The New York Times recently launched a debate about Karl Marx and our 21st century economic future. In fact, the new economics of inequality — if I may take the sudden fame of Thomas Piketty as a case study — makes significantly different predictions than Marx. Glossing Piketty, Matt Bruenig shows how Marx lacked a proper grasp of Total Factor Productivity — i.e., how technology and efficiency drive economic growth in quantifiable ways that are irreducible to labor and capital.
My friend Adam Winck, a Germanist, gives good reason to suspect that all this retrospective analysis of Marx is misguided in the first place:
What does it mean to apply Marxist analysis to our current situation? Forgetting that Marx was a revolutionary thinker who sought not to describe the world but to intervene in it, the New York Times debate merely parodies his writings. Marx was not just an economist, an observer who seeks to understand—he was a revolutionary. To read him as simply a backward-facing witness is to misread him entirely and to obfuscate even his extraordinarily insightful quality as an observer. Keeping the revolutionary quality of his thought in mind will open up for us the fruits of his scrutiny, even if we depart from the specifics of his vision.
To practice a Marxist analysis of our economic environment (the only way to determine whether and/or how Marx really is relevant), we may have to deviate from Marx’s claims. On the one hand, deviation from Marx is no problem for the economists quoted whose monolithic Marx is unrecognizable to anyone who has bothered to subtleties and doubts of the early Marx as compared to some of the more stridently prophetic (and less subtle) Marx of Das Kapital. But even this later Marx appears in their summaries only in the grotesque caricature mask of the Soviet Union whose “communism” had as much in common with Marx’s vision of communism as a rat does with a high-frequency trader—there is a connection, but we need to do some twisting and turning (and maybe a metaphorical leap or two) to get there. This is unfortunate, because actual attention to Marx’s writings are highly instructive, often in simple ways.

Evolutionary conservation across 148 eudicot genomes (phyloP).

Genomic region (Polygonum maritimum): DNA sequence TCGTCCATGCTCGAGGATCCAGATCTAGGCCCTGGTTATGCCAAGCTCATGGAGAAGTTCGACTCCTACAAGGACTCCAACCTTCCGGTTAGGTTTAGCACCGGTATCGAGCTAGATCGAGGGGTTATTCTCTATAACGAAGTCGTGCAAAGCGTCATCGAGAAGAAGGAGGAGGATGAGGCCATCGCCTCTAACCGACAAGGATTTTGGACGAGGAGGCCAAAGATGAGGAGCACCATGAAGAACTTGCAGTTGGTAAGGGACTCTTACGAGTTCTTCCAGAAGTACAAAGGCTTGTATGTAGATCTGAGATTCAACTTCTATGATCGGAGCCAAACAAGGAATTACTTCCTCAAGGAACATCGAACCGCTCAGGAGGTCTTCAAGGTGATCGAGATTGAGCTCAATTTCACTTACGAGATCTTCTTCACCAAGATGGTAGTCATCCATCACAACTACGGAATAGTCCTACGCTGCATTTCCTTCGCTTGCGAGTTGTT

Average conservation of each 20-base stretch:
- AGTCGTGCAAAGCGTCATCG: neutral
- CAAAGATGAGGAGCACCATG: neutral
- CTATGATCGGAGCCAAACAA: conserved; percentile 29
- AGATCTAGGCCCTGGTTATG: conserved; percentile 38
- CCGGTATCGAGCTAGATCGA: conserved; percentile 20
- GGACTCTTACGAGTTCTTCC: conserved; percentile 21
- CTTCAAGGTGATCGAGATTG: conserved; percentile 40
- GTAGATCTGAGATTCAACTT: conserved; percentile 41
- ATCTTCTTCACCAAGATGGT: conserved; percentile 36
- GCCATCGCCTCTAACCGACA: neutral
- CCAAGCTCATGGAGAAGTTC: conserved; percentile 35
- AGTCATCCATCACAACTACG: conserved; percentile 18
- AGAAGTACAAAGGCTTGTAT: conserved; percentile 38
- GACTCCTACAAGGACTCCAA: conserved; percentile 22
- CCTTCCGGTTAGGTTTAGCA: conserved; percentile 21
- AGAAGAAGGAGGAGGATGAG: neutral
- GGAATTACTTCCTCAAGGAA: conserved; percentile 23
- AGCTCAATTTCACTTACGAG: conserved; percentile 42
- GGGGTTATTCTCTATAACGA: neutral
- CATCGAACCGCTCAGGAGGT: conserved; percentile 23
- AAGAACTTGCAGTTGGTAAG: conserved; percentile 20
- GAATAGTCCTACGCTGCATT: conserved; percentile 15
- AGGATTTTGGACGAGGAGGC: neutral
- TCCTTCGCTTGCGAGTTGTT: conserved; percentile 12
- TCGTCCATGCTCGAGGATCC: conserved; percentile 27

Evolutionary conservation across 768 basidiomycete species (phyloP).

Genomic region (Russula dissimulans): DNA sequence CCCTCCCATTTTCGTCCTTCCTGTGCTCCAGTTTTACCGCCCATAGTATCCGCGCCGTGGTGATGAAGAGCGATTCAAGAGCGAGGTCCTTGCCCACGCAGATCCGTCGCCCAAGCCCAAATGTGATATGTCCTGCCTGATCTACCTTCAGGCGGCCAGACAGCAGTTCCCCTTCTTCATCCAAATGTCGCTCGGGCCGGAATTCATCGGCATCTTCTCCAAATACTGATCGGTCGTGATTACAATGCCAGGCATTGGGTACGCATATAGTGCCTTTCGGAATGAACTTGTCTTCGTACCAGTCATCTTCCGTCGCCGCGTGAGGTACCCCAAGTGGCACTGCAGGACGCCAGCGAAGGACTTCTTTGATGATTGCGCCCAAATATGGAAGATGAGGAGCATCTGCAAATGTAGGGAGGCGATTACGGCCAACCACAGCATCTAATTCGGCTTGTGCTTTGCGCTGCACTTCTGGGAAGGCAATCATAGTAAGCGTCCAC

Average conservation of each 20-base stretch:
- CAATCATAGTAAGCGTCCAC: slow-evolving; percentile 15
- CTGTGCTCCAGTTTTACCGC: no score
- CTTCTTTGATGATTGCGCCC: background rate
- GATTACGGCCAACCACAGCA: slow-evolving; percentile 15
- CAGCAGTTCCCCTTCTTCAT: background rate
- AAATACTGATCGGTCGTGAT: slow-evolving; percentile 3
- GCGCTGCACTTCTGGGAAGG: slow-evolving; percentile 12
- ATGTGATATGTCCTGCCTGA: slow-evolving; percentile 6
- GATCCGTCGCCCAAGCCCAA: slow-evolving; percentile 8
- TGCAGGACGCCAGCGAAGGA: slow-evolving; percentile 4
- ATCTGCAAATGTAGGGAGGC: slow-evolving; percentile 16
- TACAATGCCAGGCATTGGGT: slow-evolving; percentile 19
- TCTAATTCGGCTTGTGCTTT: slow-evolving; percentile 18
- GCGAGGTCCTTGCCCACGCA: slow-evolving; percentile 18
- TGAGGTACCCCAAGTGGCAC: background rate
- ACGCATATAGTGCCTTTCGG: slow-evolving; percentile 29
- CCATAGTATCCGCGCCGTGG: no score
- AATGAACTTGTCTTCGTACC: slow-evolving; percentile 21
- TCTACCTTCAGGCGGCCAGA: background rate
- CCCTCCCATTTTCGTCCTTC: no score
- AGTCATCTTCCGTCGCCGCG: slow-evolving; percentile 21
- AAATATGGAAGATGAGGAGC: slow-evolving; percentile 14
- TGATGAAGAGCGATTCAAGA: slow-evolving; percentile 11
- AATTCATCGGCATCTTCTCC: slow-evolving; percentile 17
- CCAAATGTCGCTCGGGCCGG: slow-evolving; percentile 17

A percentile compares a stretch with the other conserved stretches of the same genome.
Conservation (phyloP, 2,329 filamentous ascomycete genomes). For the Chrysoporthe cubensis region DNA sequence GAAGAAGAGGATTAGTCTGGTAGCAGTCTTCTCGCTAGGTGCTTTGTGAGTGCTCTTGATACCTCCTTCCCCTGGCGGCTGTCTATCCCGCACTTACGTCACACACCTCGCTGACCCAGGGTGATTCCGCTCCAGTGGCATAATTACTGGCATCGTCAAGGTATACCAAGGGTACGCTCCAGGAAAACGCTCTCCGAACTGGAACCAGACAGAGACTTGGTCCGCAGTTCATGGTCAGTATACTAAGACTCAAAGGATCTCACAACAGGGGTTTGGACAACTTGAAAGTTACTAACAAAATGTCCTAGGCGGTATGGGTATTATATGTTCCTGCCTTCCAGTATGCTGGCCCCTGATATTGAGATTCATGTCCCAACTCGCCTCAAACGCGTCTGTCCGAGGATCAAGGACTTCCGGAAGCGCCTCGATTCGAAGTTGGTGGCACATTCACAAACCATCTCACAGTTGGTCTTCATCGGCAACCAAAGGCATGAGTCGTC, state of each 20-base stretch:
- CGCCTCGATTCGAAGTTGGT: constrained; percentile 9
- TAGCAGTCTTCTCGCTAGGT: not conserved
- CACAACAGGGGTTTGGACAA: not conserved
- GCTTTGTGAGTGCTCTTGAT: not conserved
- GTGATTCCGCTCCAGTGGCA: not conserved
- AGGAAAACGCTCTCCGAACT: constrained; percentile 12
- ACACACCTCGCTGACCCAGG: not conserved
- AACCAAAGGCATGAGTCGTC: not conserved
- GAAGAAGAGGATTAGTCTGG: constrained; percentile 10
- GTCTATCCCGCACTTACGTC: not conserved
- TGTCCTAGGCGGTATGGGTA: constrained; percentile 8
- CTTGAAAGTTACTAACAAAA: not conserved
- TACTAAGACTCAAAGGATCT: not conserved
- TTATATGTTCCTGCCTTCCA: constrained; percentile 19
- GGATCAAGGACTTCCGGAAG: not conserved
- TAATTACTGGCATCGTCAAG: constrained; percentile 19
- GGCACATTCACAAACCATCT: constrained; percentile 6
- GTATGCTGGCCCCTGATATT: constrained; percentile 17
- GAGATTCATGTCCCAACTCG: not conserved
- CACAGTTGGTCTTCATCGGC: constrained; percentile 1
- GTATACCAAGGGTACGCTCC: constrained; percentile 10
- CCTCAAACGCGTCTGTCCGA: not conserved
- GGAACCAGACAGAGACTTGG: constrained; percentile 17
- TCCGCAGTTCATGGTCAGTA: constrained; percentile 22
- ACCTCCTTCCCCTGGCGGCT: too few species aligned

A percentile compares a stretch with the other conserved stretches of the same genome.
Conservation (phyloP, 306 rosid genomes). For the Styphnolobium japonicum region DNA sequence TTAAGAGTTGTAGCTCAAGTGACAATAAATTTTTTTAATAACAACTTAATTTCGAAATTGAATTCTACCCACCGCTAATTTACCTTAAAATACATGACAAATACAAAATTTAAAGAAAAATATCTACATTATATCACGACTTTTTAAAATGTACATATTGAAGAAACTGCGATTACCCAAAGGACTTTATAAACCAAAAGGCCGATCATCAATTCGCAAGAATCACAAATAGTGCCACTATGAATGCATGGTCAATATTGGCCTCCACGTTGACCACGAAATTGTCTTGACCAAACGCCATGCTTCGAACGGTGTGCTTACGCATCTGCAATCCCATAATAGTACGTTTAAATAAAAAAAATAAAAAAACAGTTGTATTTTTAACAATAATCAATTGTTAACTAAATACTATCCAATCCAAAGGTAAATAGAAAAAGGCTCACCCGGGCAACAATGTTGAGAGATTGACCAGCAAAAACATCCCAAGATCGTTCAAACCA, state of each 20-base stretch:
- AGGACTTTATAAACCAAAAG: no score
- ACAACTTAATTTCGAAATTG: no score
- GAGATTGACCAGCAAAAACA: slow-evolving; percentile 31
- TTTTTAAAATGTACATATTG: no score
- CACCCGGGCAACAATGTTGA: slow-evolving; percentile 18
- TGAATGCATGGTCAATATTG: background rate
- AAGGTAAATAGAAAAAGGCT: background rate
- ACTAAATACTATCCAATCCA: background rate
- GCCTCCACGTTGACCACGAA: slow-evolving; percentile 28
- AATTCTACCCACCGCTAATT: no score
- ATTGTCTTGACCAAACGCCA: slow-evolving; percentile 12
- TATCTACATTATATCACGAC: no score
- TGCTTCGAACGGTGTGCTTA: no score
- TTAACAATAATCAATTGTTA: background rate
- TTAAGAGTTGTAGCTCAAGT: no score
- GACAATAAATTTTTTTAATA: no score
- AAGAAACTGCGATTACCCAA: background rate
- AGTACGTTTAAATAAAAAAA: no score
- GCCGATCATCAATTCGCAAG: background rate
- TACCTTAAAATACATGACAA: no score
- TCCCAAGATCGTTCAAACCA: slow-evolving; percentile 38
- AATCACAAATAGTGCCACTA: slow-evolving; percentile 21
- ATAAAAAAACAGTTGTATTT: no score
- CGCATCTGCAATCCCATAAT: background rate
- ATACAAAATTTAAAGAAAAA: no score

Then there is the further problem of taking Marx out of context. The discussion of inequality, for example, drowns out Marx’s concept of alienation or estrangement. Higher living standards draw even the underclass into the cash nexus, which involves alienation. (In the Economic and Political Manuscripts of 1844, Marx arrives at the concept of alienation with the descriptive aid of Shakespeare’s Timon of Athens.)